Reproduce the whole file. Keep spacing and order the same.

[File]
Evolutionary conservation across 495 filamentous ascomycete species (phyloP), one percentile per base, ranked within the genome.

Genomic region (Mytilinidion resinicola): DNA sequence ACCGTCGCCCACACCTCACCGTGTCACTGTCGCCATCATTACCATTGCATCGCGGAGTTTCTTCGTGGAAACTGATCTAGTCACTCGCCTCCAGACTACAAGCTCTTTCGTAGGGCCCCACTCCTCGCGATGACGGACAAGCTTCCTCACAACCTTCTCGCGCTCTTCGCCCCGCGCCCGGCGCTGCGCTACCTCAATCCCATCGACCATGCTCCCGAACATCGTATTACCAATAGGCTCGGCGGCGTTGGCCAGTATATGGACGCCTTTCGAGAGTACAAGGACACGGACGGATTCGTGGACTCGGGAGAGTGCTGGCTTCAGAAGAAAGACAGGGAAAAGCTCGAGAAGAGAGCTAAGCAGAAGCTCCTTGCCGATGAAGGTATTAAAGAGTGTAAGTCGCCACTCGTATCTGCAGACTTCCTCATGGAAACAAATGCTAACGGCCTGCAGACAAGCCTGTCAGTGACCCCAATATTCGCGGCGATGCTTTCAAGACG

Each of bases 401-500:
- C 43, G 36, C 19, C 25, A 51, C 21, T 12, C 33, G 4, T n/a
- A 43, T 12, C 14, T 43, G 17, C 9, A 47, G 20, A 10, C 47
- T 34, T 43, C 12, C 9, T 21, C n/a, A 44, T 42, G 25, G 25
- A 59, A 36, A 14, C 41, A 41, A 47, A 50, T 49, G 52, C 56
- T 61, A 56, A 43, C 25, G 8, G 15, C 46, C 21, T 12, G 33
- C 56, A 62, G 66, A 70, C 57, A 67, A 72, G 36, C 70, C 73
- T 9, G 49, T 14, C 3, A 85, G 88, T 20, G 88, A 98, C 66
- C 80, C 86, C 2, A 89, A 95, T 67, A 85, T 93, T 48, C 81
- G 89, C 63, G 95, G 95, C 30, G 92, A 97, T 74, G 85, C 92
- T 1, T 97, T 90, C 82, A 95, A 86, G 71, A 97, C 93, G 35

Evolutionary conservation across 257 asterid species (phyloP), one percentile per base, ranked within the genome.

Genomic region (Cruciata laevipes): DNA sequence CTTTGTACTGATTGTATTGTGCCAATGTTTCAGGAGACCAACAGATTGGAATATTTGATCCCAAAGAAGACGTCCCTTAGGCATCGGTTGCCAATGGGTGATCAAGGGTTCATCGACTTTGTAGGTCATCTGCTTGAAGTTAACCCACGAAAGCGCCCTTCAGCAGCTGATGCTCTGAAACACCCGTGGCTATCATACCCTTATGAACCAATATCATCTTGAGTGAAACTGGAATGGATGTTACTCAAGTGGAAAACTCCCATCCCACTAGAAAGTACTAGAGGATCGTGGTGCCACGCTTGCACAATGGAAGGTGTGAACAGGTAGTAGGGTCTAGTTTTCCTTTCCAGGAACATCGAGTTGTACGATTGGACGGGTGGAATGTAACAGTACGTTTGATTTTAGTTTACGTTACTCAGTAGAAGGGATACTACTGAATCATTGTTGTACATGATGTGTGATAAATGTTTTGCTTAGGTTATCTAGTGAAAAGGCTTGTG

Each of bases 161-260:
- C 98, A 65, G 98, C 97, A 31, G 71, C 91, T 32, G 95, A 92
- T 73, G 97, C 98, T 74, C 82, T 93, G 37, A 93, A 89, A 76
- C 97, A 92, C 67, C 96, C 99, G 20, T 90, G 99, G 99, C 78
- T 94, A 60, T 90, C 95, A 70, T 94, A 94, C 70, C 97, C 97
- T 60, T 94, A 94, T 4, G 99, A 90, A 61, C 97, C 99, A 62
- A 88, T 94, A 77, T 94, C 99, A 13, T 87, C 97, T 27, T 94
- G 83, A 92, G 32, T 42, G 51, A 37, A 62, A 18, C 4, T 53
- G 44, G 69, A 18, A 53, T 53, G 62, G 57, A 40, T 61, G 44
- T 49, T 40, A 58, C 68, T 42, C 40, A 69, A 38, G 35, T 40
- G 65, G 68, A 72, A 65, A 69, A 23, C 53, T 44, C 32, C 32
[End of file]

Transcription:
Evolutionary conservation across 495 filamentous ascomycete species (phyloP), one percentile per base, ranked within the genome.

Genomic region (Mytilinidion resinicola): DNA sequence ACCGTCGCCCACACCTCACCGTGTCACTGTCGCCATCATTACCATTGCATCGCGGAGTTTCTTCGTGGAAACTGATCTAGTCACTCGCCTCCAGACTACAAGCTCTTTCGTAGGGCCCCACTCCTCGCGATGACGGACAAGCTTCCTCACAACCTTCTCGCGCTCTTCGCCCCGCGCCCGGCGCTGCGCTACCTCAATCCCATCGACCATGCTCCCGAACATCGTATTACCAATAGGCTCGGCGGCGTTGGCCAGTATATGGACGCCTTTCGAGAGTACAAGGACACGGACGGATTCGTGGACTCGGGAGAGTGCTGGCTTCAGAAGAAAGACAGGGAAAAGCTCGAGAAGAGAGCTAAGCAGAAGCTCCTTGCCGATGAAGGTATTAAAGAGTGTAAGTCGCCACTCGTATCTGCAGACTTCCTCATGGAAACAAATGCTAACGGCCTGCAGACAAGCCTGTCAGTGACCCCAATATTCGCGGCGATGCTTTCAAGACG

Each of bases 401-500:
- C 43, G 36, C 19, C 25, A 51, C 21, T 12, C 33, G 4, T n/a
- A 43, T 12, C 14, T 43, G 17, C 9, A 47, G 20, A 10, C 47
- T 34, T 43, C 12, C 9, T 21, C n/a, A 44, T 42, G 25, G 25
- A 59, A 36, A 14, C 41, A 41, A 47, A 50, T 49, G 52, C 56
- T 61, A 56, A 43, C 25, G 8, G 15, C 46, C 21, T 12, G 33
- C 56, A 62, G 66, A 70, C 57, A 67, A 72, G 36, C 70, C 73
- T 9, G 49, T 14, C 3, A 85, G 88, T 20, G 88, A 98, C 66
- C 80, C 86, C 2, A 89, A 95, T 67, A 85, T 93, T 48, C 81
- G 89, C 63, G 95, G 95, C 30, G 92, A 97, T 74, G 85, C 92
- T 1, T 97, T 90, C 82, A 95, A 86, G 71, A 97, C 93, G 35

Evolutionary conservation across 257 asterid species (phyloP), one percentile per base, ranked within the genome.

Genomic region (Cruciata laevipes): DNA sequence CTTTGTACTGATTGTATTGTGCCAATGTTTCAGGAGACCAACAGATTGGAATATTTGATCCCAAAGAAGACGTCCCTTAGGCATCGGTTGCCAATGGGTGATCAAGGGTTCATCGACTTTGTAGGTCATCTGCTTGAAGTTAACCCACGAAAGCGCCCTTCAGCAGCTGATGCTCTGAAACACCCGTGGCTATCATACCCTTATGAACCAATATCATCTTGAGTGAAACTGGAATGGATGTTACTCAAGTGGAAAACTCCCATCCCACTAGAAAGTACTAGAGGATCGTGGTGCCACGCTTGCACAATGGAAGGTGTGAACAGGTAGTAGGGTCTAGTTTTCCTTTCCAGGAACATCGAGTTGTACGATTGGACGGGTGGAATGTAACAGTACGTTTGATTTTAGTTTACGTTACTCAGTAGAAGGGATACTACTGAATCATTGTTGTACATGATGTGTGATAAATGTTTTGCTTAGGTTATCTAGTGAAAAGGCTTGTG

Each of bases 161-260:
- C 98, A 65, G 98, C 97, A 31, G 71, C 91, T 32, G 95, A 92
- T 73, G 97, C 98, T 74, C 82, T 93, G 37, A 93, A 89, A 76
- C 97, A 92, C 67, C 96, C 99, G 20, T 90, G 99, G 99, C 78
- T 94, A 60, T 90, C 95, A 70, T 94, A 94, C 70, C 97, C 97
- T 60, T 94, A 94, T 4, G 99, A 90, A 61, C 97, C 99, A 62
- A 88, T 94, A 77, T 94, C 99, A 13, T 87, C 97, T 27, T 94
- G 83, A 92, G 32, T 42, G 51, A 37, A 62, A 18, C 4, T 53
- G 44, G 69, A 18, A 53, T 53, G 62, G 57, A 40, T 61, G 44
- T 49, T 40, A 58, C 68, T 42, C 40, A 69, A 38, G 35, T 40
- G 65, G 68, A 72, A 65, A 69, A 23, C 53, T 44, C 32, C 32